Answers on Questions: What is the Legal Definition of Insolvency?

With so many misconceptions about insolvency, bankruptcy, liquidation, and sequestration, it is time to answer the question: “what is the legal definition of insolvency?”

 

So, What is the Legal Definition of Insolvency?

It is when a business entity or person is unable to meet their financial obligations to their creditors as and when the debts are due. This means that the person or company cannot pay the debts on the due date and according to the agreed payment terms. However, this is a cash-flow insolvency. When we consider the question of what a legal definition of insolvency is, then a person or entity can still borrow money or arrange for funding to pay the debts when due, but if the person or entity’s liabilities exceed their assets and they are unable to pay debts when due, then the person or entity is truly insolvent.

When we consider the question of what the legal definition of insolvency is, we need to clarify that bankruptcy and insolvency differ. A person can be insolvent and not yet bankrupt. The insolvent state can be changed if the person is able to sell their assets and pay off the debts. When the person does not have enough assets to sell to pay off the debts and their expenses exceed their income, the creditors can apply for their sequestration or the person can apply to court to be sequestrated. The court must declare the person or entity bankrupt.

In the case of a business entity, the legal process is called liquidation. Unlike with a natural person who must have enough assets to ensure the sale thereof on auction can bring about enough funds to pay for the sequestration and the minimum benefits to the creditors, the business entity does not need to have assets to liquidate. Indeed, according to the Company’s Act, the business, by law, must stop trading and must liquidate if its assets exceed its liabilities. However, the business can request business rescue assistance or be placed under business rescue if there is a chance that it can be brought back to a solvent state.

If a person is declared bankrupt, their legal status is diminished. This means they no longer have control over their financial estate. With voluntary sequestration, the person surrenders the estate and the court appoints a trustee/curator to oversee the sale of assets and distribution of benefits among the creditors.

The insolvent party cannot hold certain government positions during the time of sequestration and cannot be a director of a company or member of a close corporation. The person needs the permission of the appointed trustee/curator to enter into credit agreements. Their credit record shows that they are sequestrated.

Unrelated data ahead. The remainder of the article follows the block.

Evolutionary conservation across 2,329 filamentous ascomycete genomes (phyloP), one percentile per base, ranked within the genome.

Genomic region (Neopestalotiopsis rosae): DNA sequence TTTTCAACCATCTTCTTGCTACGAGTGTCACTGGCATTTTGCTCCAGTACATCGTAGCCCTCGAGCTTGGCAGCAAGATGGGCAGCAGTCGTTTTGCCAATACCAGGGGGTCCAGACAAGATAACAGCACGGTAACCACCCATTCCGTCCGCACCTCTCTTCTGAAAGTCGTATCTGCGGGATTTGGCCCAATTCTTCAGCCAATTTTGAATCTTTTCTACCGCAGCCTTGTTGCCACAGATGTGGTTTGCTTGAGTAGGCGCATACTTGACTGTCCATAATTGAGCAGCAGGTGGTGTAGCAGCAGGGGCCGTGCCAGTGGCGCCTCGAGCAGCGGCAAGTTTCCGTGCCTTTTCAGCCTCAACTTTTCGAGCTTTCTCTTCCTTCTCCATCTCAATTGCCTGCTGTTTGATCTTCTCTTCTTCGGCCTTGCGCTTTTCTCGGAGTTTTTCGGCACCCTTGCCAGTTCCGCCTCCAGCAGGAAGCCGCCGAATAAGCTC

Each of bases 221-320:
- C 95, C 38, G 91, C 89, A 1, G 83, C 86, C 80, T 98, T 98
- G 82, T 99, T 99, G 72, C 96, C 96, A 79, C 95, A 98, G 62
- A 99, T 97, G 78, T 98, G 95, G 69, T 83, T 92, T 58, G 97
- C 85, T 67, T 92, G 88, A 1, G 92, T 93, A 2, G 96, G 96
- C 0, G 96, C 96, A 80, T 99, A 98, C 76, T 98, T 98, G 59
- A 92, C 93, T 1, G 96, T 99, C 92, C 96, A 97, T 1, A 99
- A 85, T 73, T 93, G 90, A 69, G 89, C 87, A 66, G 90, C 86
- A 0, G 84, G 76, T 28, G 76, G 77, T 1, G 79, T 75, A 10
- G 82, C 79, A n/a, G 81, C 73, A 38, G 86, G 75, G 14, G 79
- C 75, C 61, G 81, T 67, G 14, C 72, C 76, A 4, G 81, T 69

But why, given the answer to “what is the legal definition of insolvency?”, would a person apply for voluntary sequestration? Though being declared bankrupt is certainly not the ideal, it is possible that the debt has become so huge and unmanageable that a person is unable to pay it when due. The only way out may be voluntary sequestration.

 

What If the Person Already Has Legal Problems with Debt?

The person may already be under debt review and may still find it impossible to pay the debts due in time, even at the lower consolidated monthly instalment. In such a situation, the bank may threaten to foreclose on property or the creditors may threaten with judgements. Time is of the essence and since the person is under debt review, they cannot apply for a consolidation loan to cover all the debt.

Even with a consolidation loan, they will still be in severe financial trouble because they cannot afford the debt review instalment. In such an instance, being declared bankrupt means being able to only pay 20 to 22 cents out of the rand and to be free of the other 80% of the debt. Immediately, cash-flow opens up and the person can rebuild their financial estate without the threat of judgements and constant fear of losing assets hanging over their head.

 

What to Do Next?

For a comprehensive answer to “what is the legal definition of insolvency?” and an explanation of the process to become debt free, get in touch with our lawyers. They will help you determine whether you qualify for sequestration and provide legal advice on how to proceed with your sequestration application.

 


Disclaimer: This article is for information purposes only and does not constitute legal advice. Call on our attorneys rather than relying on the information herein to make any decisions. The information is relevant to the date of publishing.

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